Even hermit sages in Nepal will be aware that there is currently a large argument going on in the UK about top-up fees for university places. The government's position is that students should take out loans to pay a small portion of the university costs with the government paying the remainder. The only other solution, they say, is to take the money from general taxation. This would involve raising tax and means that everyone, regardless of whether they are able - or plan to go - to university will have to foot the bill. Opposition voices say that education should be free and the state should pay.
During the news report that I was watching, there was a student protest outside the Houses of Parliament, with a student 'Del-boy' type flogging different degrees from different years for a price. Degrees from 1960 were free, degrees from 2003 cost thousands.
It is easy to judge the government as harsh, forcing students to take out loans to pay for university courses. Some critics have even argued that poorer students may chose 'cheaper' courses.
Equally proponents of the scheme argue that it is unrealistic for students to expect that the government will pay the entirity of their university course. Some student bodies want to see a return to a grant-based system.
However, I have a different point to make with this article.
I dislike the term 'poorer students'. All students are poor by definition. I was in the very last group of students in Scotland to get through on the old grant system. I feel very lucky to have done this. My sister, who followed me only a year later went through on the first loan system. Both of these systems were based on our parents' earnings. I always got the full grant. Actually I got half the grant, then a week later, when my sister's paperwork went through and the awards agency realised my parents were supporting another student, (despite us telling them this on my form) I was re-calculated with the full grant, which works out at around £1800 a year.
It was nowhere near enough. When I was in the second year and in my own flat sharing with two others, it paid for the term's rent with enough change left over for a beer and a packet of crisps. And I don't drink beer.
For anyone reading this who hasn't been to university, it is a horrible experience having to call your parents half way through the term to ask them for more money. My parents were well off, not exactly loaded, but financially secure, at least before I went to uni. I'm not so sure about now.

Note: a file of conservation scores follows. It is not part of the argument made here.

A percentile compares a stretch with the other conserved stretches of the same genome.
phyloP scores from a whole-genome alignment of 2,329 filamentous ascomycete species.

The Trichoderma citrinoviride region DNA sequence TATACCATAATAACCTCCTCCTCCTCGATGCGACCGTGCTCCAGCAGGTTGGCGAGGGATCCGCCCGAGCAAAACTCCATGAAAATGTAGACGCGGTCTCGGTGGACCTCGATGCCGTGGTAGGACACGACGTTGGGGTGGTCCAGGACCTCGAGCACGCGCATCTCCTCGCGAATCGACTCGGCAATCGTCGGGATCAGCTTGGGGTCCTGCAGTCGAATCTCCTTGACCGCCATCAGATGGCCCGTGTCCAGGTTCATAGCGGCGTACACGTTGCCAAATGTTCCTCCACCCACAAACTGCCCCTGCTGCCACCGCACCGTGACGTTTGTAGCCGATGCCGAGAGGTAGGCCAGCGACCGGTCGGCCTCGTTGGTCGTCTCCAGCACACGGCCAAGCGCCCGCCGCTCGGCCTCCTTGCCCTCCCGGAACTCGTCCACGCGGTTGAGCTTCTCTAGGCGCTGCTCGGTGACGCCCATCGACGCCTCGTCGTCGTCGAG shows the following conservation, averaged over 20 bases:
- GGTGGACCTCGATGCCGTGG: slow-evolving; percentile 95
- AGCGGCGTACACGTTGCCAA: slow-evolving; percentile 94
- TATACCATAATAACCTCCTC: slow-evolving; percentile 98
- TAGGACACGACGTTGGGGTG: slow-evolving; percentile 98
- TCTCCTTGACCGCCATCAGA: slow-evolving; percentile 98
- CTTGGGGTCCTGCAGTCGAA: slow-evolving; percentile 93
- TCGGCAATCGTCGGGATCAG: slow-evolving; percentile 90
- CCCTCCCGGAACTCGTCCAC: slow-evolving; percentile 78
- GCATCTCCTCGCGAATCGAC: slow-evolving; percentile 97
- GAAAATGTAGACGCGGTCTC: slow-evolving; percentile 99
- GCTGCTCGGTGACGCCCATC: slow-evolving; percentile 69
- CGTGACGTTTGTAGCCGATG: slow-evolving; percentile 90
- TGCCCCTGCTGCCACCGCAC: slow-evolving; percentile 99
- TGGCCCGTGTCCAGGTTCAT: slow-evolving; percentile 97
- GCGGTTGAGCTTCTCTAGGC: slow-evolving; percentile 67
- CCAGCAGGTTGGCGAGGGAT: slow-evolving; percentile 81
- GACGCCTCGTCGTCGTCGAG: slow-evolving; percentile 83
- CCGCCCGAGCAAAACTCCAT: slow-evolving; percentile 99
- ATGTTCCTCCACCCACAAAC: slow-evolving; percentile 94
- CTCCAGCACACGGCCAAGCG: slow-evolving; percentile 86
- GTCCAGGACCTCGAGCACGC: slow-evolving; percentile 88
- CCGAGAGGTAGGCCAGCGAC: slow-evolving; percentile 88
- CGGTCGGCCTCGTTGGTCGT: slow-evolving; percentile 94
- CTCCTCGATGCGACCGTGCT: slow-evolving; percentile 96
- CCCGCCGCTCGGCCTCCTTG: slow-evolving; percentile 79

My sister, on the other hand, got a full loan, which is over £3400 a year. I know, because I have a spreadsheet showing this, that I could have lived very well each term on that money and never bothered mum and dad. And yet, somehow, she was calling home asking for money as often as I was. This made no sense to me. Nor did it make sense to my parents who, I found out years later, had been doing exactly the same kind of maths that I had and had arrived at the same conclusion.
The truth was inescapable - my sister was bad with money. She obviously could not manage her finances. And since both parents were 450 miles away and I was in the same city as my sister, who do you think was 'persuaded' into having a talk with her?
That was another one of those conversations I wish I could forget. In retrospect, showing her my spreadsheet was a mistake.
However, a little investigation at the time revealed a startling fact. Most students were bad with money. My friends at university were having the same problems that I was, regardless of whether they were on a grant or loan system. Very few of them had even attempted to draw up a budget for the term, but were instead 'winging it'.
When the balancing act is this important, it's like walking on a razor edge. Don't forget, the number one reason most students drop out of university is because of financial problems.
So to conclude and bring some sort of lesson to this ramble; How does the government expect to be able to balance their own books when the students themselves cannot manage their own finances?